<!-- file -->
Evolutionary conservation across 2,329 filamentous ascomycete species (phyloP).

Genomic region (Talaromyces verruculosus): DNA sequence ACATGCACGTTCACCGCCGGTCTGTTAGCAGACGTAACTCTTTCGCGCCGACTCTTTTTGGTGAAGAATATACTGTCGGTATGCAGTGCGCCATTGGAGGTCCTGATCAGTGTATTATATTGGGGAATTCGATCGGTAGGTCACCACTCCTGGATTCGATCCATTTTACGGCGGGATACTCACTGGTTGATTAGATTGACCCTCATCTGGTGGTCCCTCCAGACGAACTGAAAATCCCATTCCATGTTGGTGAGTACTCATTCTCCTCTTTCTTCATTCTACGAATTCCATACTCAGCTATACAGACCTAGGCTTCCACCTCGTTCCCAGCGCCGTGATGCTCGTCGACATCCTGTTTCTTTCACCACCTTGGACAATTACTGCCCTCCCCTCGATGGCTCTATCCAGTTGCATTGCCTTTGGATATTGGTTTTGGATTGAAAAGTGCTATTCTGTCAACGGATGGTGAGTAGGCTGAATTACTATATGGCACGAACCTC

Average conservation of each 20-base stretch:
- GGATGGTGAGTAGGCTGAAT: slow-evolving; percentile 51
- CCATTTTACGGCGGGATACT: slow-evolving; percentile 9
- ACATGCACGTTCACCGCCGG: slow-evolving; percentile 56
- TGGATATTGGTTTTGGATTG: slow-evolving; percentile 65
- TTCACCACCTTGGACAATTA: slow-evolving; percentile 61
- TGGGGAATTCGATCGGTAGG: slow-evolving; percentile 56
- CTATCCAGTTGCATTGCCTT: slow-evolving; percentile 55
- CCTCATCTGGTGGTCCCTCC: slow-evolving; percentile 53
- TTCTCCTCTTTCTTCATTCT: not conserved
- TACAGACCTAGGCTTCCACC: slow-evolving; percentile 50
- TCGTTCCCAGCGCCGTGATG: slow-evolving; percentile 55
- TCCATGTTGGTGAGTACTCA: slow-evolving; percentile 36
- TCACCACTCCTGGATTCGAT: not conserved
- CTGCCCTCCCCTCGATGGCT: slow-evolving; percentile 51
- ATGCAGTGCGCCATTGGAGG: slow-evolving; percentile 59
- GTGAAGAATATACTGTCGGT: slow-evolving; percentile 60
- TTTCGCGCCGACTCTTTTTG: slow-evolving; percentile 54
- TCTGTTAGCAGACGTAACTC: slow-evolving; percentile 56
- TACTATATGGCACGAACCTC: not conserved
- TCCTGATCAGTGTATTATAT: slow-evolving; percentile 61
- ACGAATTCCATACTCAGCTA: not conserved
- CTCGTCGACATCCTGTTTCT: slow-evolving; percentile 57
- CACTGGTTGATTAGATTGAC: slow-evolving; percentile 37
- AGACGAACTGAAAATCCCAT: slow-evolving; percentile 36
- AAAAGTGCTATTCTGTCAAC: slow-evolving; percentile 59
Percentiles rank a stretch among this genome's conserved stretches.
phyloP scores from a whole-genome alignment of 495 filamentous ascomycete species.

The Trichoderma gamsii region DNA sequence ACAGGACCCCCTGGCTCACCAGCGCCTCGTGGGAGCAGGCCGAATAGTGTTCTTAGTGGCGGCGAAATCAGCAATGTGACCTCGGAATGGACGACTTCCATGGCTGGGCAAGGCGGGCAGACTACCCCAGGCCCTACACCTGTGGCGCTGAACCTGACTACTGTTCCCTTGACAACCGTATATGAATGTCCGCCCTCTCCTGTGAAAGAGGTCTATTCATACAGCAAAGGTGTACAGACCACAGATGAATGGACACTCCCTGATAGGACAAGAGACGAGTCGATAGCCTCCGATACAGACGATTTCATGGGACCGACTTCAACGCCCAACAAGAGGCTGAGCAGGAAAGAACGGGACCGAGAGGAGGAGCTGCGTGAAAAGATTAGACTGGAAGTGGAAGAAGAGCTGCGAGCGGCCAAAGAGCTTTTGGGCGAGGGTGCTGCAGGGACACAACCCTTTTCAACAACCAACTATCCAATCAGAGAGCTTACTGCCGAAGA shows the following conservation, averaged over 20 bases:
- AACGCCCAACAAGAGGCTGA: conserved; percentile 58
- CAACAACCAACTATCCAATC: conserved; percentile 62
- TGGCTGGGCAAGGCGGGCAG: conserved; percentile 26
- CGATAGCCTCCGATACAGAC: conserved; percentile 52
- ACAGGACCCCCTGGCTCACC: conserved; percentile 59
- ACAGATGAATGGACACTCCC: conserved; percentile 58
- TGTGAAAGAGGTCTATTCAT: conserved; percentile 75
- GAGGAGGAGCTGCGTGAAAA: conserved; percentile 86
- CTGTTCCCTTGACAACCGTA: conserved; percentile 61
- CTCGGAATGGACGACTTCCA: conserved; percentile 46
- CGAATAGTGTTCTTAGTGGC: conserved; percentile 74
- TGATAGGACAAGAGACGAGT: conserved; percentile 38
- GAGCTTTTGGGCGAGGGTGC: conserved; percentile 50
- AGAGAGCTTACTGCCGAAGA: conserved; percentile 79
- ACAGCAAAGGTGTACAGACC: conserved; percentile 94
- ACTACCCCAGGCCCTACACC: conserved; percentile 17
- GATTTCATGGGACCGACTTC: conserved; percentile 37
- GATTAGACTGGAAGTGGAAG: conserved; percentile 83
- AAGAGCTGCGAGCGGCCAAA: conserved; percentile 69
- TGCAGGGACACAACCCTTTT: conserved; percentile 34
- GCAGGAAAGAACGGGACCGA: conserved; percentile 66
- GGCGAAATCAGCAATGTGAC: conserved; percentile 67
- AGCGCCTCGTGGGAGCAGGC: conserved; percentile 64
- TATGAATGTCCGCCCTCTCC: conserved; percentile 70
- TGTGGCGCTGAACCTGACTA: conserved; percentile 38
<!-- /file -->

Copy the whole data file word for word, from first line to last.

Evolutionary conservation across 2,329 filamentous ascomycete species (phyloP).

Genomic region (Talaromyces verruculosus): DNA sequence ACATGCACGTTCACCGCCGGTCTGTTAGCAGACGTAACTCTTTCGCGCCGACTCTTTTTGGTGAAGAATATACTGTCGGTATGCAGTGCGCCATTGGAGGTCCTGATCAGTGTATTATATTGGGGAATTCGATCGGTAGGTCACCACTCCTGGATTCGATCCATTTTACGGCGGGATACTCACTGGTTGATTAGATTGACCCTCATCTGGTGGTCCCTCCAGACGAACTGAAAATCCCATTCCATGTTGGTGAGTACTCATTCTCCTCTTTCTTCATTCTACGAATTCCATACTCAGCTATACAGACCTAGGCTTCCACCTCGTTCCCAGCGCCGTGATGCTCGTCGACATCCTGTTTCTTTCACCACCTTGGACAATTACTGCCCTCCCCTCGATGGCTCTATCCAGTTGCATTGCCTTTGGATATTGGTTTTGGATTGAAAAGTGCTATTCTGTCAACGGATGGTGAGTAGGCTGAATTACTATATGGCACGAACCTC

Average conservation of each 20-base stretch:
- GGATGGTGAGTAGGCTGAAT: slow-evolving; percentile 51
- CCATTTTACGGCGGGATACT: slow-evolving; percentile 9
- ACATGCACGTTCACCGCCGG: slow-evolving; percentile 56
- TGGATATTGGTTTTGGATTG: slow-evolving; percentile 65
- TTCACCACCTTGGACAATTA: slow-evolving; percentile 61
- TGGGGAATTCGATCGGTAGG: slow-evolving; percentile 56
- CTATCCAGTTGCATTGCCTT: slow-evolving; percentile 55
- CCTCATCTGGTGGTCCCTCC: slow-evolving; percentile 53
- TTCTCCTCTTTCTTCATTCT: not conserved
- TACAGACCTAGGCTTCCACC: slow-evolving; percentile 50
- TCGTTCCCAGCGCCGTGATG: slow-evolving; percentile 55
- TCCATGTTGGTGAGTACTCA: slow-evolving; percentile 36
- TCACCACTCCTGGATTCGAT: not conserved
- CTGCCCTCCCCTCGATGGCT: slow-evolving; percentile 51
- ATGCAGTGCGCCATTGGAGG: slow-evolving; percentile 59
- GTGAAGAATATACTGTCGGT: slow-evolving; percentile 60
- TTTCGCGCCGACTCTTTTTG: slow-evolving; percentile 54
- TCTGTTAGCAGACGTAACTC: slow-evolving; percentile 56
- TACTATATGGCACGAACCTC: not conserved
- TCCTGATCAGTGTATTATAT: slow-evolving; percentile 61
- ACGAATTCCATACTCAGCTA: not conserved
- CTCGTCGACATCCTGTTTCT: slow-evolving; percentile 57
- CACTGGTTGATTAGATTGAC: slow-evolving; percentile 37
- AGACGAACTGAAAATCCCAT: slow-evolving; percentile 36
- AAAAGTGCTATTCTGTCAAC: slow-evolving; percentile 59
Percentiles rank a stretch among this genome's conserved stretches.
phyloP scores from a whole-genome alignment of 495 filamentous ascomycete species.

The Trichoderma gamsii region DNA sequence ACAGGACCCCCTGGCTCACCAGCGCCTCGTGGGAGCAGGCCGAATAGTGTTCTTAGTGGCGGCGAAATCAGCAATGTGACCTCGGAATGGACGACTTCCATGGCTGGGCAAGGCGGGCAGACTACCCCAGGCCCTACACCTGTGGCGCTGAACCTGACTACTGTTCCCTTGACAACCGTATATGAATGTCCGCCCTCTCCTGTGAAAGAGGTCTATTCATACAGCAAAGGTGTACAGACCACAGATGAATGGACACTCCCTGATAGGACAAGAGACGAGTCGATAGCCTCCGATACAGACGATTTCATGGGACCGACTTCAACGCCCAACAAGAGGCTGAGCAGGAAAGAACGGGACCGAGAGGAGGAGCTGCGTGAAAAGATTAGACTGGAAGTGGAAGAAGAGCTGCGAGCGGCCAAAGAGCTTTTGGGCGAGGGTGCTGCAGGGACACAACCCTTTTCAACAACCAACTATCCAATCAGAGAGCTTACTGCCGAAGA shows the following conservation, averaged over 20 bases:
- AACGCCCAACAAGAGGCTGA: conserved; percentile 58
- CAACAACCAACTATCCAATC: conserved; percentile 62
- TGGCTGGGCAAGGCGGGCAG: conserved; percentile 26
- CGATAGCCTCCGATACAGAC: conserved; percentile 52
- ACAGGACCCCCTGGCTCACC: conserved; percentile 59
- ACAGATGAATGGACACTCCC: conserved; percentile 58
- TGTGAAAGAGGTCTATTCAT: conserved; percentile 75
- GAGGAGGAGCTGCGTGAAAA: conserved; percentile 86
- CTGTTCCCTTGACAACCGTA: conserved; percentile 61
- CTCGGAATGGACGACTTCCA: conserved; percentile 46
- CGAATAGTGTTCTTAGTGGC: conserved; percentile 74
- TGATAGGACAAGAGACGAGT: conserved; percentile 38
- GAGCTTTTGGGCGAGGGTGC: conserved; percentile 50
- AGAGAGCTTACTGCCGAAGA: conserved; percentile 79
- ACAGCAAAGGTGTACAGACC: conserved; percentile 94
- ACTACCCCAGGCCCTACACC: conserved; percentile 17
- GATTTCATGGGACCGACTTC: conserved; percentile 37
- GATTAGACTGGAAGTGGAAG: conserved; percentile 83
- AAGAGCTGCGAGCGGCCAAA: conserved; percentile 69
- TGCAGGGACACAACCCTTTT: conserved; percentile 34
- GCAGGAAAGAACGGGACCGA: conserved; percentile 66
- GGCGAAATCAGCAATGTGAC: conserved; percentile 67
- AGCGCCTCGTGGGAGCAGGC: conserved; percentile 64
- TATGAATGTCCGCCCTCTCC: conserved; percentile 70
- TGTGGCGCTGAACCTGACTA: conserved; percentile 38